In the American Civil War, Ohio provided the federal government with 260 regiments of men, including infantry, artillery, and cavalry units. Ohioans also served in several other regiments from other states, most notably from Kentucky, West Virginia, and Massachusetts, as well as in federal units.
In the American Civil War, Ohio provided the federal government with 260 regiments of men, including infantry, artillery, and cavalry units. Ohioans also served in several other regiments from other states, most notably from Kentucky, West Virginia, and Massachusetts, as well as in federal units. Almost 330,000 Ohio men, including 5,092 African Americans, served in the Union military during the conflict.
Infantry regiments formed in Ohio became known as regiments of Ohio Volunteer Infantry. From October 10, 1864 and November 18, 1864, the 183rd Regiment Ohio Volunteer Infantry organized at Camp Dennison near Cincinnati, Ohio. Most enlistees came from Cincinnati, while one additional company consisted of men from Warren County, Ohio, and a final company originated in Logan County, Ohio. Approximately one-half of the recruits were of German birth or descent. The men in the regiment were to serve a one-year term of enlistment.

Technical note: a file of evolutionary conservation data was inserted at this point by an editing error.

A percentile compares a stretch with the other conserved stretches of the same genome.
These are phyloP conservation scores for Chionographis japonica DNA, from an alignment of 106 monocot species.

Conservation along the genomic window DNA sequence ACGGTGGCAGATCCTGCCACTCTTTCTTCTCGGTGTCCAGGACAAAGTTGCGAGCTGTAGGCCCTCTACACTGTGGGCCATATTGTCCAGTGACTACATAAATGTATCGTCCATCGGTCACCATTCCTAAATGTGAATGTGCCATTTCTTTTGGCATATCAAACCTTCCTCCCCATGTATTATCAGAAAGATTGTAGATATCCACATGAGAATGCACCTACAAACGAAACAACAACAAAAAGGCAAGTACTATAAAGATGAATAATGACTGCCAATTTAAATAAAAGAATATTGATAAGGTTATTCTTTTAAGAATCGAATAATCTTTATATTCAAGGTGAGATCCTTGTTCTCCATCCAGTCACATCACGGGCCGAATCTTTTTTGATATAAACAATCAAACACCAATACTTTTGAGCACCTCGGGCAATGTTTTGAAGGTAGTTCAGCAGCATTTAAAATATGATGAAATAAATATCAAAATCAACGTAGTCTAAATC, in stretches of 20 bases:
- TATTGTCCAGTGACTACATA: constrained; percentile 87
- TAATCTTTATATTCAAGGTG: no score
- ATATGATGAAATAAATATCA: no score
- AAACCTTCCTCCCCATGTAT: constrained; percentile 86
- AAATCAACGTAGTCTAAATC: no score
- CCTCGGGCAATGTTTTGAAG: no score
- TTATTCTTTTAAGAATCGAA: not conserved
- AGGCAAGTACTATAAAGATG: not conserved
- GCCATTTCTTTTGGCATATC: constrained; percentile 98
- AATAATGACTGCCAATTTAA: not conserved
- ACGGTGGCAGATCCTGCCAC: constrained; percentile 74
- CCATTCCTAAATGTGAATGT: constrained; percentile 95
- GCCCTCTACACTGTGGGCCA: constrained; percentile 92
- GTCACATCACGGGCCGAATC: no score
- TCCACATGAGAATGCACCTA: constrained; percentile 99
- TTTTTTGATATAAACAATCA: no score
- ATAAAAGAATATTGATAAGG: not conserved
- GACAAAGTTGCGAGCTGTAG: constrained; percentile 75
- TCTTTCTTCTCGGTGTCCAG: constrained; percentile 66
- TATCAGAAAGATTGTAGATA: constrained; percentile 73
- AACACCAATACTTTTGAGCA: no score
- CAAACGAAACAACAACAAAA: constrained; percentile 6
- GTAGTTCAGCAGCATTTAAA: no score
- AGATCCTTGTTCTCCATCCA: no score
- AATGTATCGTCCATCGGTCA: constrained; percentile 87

On November 19, 1864, authorities dispatched the 183rd Regiment Ohio Volunteer Infantry to Columbia, Tennessee, with the soldiers arriving on November 28. At Columbia, the regiment joined the Army of the Ohio. The next day, the 183rd Regiment participated in the Battle of Spring Hill, guarding the main road that Union forces used to retreat from the battlefield. At the Battle of Franklin, which occurred on November 30, 1864, the regiment held a position in the center of the Union line and drove back several Confederate assaults. While the Northerners won the battle, they withdrew the night of November 30, to Nashville, Tennessee. On December 15 and 16, the Battle of Nashville occurred, with the Union military driving the Confederate troops from central Tennessee. The 183rd Regiment suffered over one hundred combined casualties at the Battles of Franklin and Nashville.
Colonel G.W. Hoge and Captain W.F. Scott filed the following reports after the Battle of Nashville:
Report of Capt. William F. Scott, One hundred and eighty-third Ohio
Infantry, of operations November 29-30, 1864.
HDQRS. 183d REGT. OHIO VOLUNTEERS,
Nashville, Tenn., December 9, 1864.
SIR: I have respectfully to present the following as the report of the
operations of my command since its removal from Columbia, Tenn., 29th
of November, 1864:
Left Columbia at 12 m. and marched to Spring Hill, a distance of nine
miles. Were posted with Forty-fourth Missouri Volunteers one mile from
town, where we lay on arms till 2 a.m., when we took up our line of march
for Franklin, Tenn., a distance of nine miles. Arrived at 12 m. and at 4 p.m.
were attacked by the rebel army under Gen. Hood. Were engaged till 2
a.m. of Thursday, when we crossed the Harpeth River and marched to
Nashville, a distance of eighteen miles. Were posted in intrenchments
immediately to the left of Fort Negley, where the command now lies.
A list of the killed, wounded, and missing is as follows.
W. F. SCOTT,